I’ve been told (mostly by my wife) that my choral reviews are too long, so I will forbear from describing all the songs in the second half of this concert.  Suffice it to say that there was still great variety in style and presentation, the singing was crisp and precise, and the solos were eminently listenable.  I perceived a bit less orchestration and brief sections of a cappella singing or passages with only light instrumental accompaniment.  This was true of the two 19-voice mixed ensemble numbers:  “Christmas Time Is Here” and “I’ll Be Home for Christmas,” the latter of which featured an incidental solo by director Lorin Miller.  It was during the second piece that I heard humming around me in the audience, something that was discouraged by the complexity of the arrangements of most of the other selections in the program.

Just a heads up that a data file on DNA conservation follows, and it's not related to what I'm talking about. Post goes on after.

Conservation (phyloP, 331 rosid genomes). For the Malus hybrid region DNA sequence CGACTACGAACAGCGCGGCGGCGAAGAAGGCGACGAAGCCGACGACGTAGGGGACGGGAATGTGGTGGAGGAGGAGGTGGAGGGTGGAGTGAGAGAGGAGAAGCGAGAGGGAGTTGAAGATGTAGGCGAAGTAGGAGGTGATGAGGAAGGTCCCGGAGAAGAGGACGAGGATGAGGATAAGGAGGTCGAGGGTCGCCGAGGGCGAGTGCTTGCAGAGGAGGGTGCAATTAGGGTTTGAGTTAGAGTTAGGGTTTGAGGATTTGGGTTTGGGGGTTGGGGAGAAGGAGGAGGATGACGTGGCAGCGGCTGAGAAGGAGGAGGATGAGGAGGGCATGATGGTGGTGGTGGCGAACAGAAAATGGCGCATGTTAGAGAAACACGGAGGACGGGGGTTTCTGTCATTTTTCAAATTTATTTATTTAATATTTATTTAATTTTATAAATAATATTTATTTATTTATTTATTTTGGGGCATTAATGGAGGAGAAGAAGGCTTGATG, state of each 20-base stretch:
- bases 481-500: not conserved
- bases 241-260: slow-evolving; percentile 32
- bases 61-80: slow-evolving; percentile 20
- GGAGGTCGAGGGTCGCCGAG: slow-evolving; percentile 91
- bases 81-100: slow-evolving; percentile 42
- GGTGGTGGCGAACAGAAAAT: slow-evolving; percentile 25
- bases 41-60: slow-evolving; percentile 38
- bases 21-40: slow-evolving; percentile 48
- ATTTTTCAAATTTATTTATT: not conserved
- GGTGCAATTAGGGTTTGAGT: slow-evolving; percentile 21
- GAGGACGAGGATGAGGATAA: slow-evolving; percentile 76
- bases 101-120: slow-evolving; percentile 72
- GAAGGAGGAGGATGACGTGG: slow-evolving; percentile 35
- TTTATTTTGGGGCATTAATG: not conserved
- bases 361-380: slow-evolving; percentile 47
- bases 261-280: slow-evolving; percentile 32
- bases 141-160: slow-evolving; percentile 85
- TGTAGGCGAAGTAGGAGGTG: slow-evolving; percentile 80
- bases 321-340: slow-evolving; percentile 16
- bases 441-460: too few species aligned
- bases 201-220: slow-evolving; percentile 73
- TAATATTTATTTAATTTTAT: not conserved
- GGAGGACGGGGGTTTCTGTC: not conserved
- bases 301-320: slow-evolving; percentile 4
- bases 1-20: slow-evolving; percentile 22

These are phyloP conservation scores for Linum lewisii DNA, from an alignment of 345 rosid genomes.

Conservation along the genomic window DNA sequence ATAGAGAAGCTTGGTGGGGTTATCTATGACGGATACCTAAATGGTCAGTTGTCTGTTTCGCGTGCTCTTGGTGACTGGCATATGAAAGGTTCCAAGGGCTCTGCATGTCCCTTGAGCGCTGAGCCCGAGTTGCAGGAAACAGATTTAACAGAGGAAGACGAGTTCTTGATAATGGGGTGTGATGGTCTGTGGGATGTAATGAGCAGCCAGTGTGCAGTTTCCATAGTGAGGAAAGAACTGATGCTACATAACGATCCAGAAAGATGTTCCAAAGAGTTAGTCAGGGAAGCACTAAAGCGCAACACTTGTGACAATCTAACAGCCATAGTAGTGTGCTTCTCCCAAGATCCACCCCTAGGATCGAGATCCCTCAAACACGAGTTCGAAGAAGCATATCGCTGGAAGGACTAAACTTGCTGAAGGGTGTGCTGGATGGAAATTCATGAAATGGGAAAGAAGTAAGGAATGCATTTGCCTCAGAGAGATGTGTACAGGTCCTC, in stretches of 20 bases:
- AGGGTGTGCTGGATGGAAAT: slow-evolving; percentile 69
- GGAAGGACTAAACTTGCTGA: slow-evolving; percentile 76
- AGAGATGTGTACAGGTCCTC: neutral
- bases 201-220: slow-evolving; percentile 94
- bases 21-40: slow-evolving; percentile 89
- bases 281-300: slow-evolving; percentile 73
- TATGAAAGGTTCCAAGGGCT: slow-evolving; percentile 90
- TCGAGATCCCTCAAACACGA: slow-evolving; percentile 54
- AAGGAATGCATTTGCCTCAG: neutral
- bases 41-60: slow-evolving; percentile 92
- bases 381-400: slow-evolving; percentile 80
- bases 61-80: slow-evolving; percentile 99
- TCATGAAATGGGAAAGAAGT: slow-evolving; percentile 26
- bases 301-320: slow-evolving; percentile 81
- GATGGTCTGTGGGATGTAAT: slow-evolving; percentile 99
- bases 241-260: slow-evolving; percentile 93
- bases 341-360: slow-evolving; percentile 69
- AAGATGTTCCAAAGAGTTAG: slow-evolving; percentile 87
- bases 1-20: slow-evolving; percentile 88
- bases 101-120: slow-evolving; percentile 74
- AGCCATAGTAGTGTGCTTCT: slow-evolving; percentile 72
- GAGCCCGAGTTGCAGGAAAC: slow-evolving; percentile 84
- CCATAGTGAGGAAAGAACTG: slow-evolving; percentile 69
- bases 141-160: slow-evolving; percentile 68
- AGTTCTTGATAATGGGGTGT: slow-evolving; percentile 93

There are two songs in this second half of the concert that I can’t resist commenting on.  First, I was really taken with “Amid the Falling Snow.”  It was just a lovely song with such a beautiful sentiment, performed sensitively with a well-balanced choral sound.  And then I was dazzled by the song stylings of Ronda Pearce in her presentation of “Don’t Save It All for Christmas Day.”  I couldn’t help feeling that this could be a new Christmas classic, certainly something I’d like to hear again and again.  And of Ronda’s presentation, I simply wrote in my notes:  “show stopper!”

There was more to the show, of course, and as it came to a close, despite all we in the audience had heard – and seen – we would have welcomed more.  As the last chord faded – even before it faded – there was not just applause, but cheers and hoots from the appreciative audience that was quick to rise to its feet.

 2013 Reviews